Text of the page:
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NANCY WILLARD - 1936-2017 - A MEMORY

Posted by Lee Bennett Hopkins
Lee Bennett Hopkins
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on Saturday, 25 February 2017 in My Journal

At the height of Harcourt Brace Jovanovich days, Nancy received the John Newbery Medal for A VISIT TO WILLIAM BLAKE'S INN: POEMS FOR INNOCENT AND EXPERIENCED TRAVELERS, the first book of poetry to receive a Newbery. The medal was given on June l2, 1982 in Philadelphia.

Nancy and I knew one another long before this date. We traveled together, she wrote original poems for my anthologies, we visited often, I spoke to her classes at Vassar College where she taught, we were neighbors when I lived in Westchester County, in New York; she in Poughkeepsie, me in Scarborough.

Visiting her home was always a thrill. One marvelled over a giant six-foot model of 'Blake's Inn' which she constructed and kept building. It was an architectural madness decorated with plaster molds for false teeth, a pendant that might become a liitle person, a scrap of cloth turned into a man's suit or curtains for a window. Look and find pipe cleaners, bits of this and that and those and an array of other castoffs culled from anywhere, everywhere.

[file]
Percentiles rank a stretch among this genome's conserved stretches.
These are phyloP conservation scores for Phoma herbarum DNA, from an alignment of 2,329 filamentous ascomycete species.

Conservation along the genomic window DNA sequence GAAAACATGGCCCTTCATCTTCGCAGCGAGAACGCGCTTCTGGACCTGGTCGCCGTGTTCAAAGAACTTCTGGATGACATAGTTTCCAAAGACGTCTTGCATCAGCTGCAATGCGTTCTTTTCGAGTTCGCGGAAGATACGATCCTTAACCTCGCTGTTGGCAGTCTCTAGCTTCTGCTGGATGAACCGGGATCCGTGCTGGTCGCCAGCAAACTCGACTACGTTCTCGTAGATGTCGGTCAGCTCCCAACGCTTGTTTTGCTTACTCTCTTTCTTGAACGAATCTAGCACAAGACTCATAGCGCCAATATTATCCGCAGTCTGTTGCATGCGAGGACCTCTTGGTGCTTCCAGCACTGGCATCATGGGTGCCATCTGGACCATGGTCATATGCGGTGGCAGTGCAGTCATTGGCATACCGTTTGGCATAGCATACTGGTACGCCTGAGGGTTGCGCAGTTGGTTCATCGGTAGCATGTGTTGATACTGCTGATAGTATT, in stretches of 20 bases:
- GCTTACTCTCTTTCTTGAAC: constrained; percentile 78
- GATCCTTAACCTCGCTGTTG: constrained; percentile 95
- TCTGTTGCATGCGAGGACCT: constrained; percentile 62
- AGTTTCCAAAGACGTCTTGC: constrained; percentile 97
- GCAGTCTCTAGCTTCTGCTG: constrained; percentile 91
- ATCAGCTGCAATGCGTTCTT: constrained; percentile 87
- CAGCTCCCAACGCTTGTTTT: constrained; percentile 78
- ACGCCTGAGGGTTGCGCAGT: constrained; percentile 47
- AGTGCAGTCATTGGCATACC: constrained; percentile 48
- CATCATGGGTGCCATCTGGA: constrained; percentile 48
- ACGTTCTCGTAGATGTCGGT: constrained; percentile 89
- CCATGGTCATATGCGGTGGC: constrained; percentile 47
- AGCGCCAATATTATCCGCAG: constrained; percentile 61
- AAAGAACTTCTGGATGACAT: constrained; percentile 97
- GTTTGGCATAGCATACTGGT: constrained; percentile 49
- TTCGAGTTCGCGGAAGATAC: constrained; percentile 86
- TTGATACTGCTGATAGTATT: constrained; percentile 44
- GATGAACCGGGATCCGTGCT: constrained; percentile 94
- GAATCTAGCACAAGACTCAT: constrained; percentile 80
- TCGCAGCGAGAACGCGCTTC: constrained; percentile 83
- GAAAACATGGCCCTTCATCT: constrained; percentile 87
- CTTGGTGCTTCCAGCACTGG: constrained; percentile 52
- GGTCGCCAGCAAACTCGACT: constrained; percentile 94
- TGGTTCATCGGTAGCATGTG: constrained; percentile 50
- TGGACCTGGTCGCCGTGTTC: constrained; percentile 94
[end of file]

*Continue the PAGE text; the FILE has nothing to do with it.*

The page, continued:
Going into my files I found a poem she wrote for me in 2003. I never used it in a collection. I don't know if she ever published it. (If you do, let me know?)

She wrote:

The Bird in My Bedroom


The crack in the wall looked like a dove.


I painted a twig for the dove to sit on.

I painted leaves for the wind to shuffle.


For the dove's nest I painted a branch.

To hold up the branch I painted a trunk.


To hold up the trunk I painted roots

and a forest streaky with shadows


for the bird to fly in. I painted the sky

and in the sky I painted a door,


a door wtih the moon behind it

so the bird can fly to its own country


and be back by morning.

For one of my birthday's she painted a large bottle with anglels circling the glass. "Don't wash this," she said. "The paint will come off. I haven't figured how to use paint that doesn't vanish." I still have the bottle. I never washed it. Never will.

The bird can fly to its own country now and be back by morning because mornings will forever fly into my heart knowing Willard-words will be there for me -- for all of us. Good night sweet princess.

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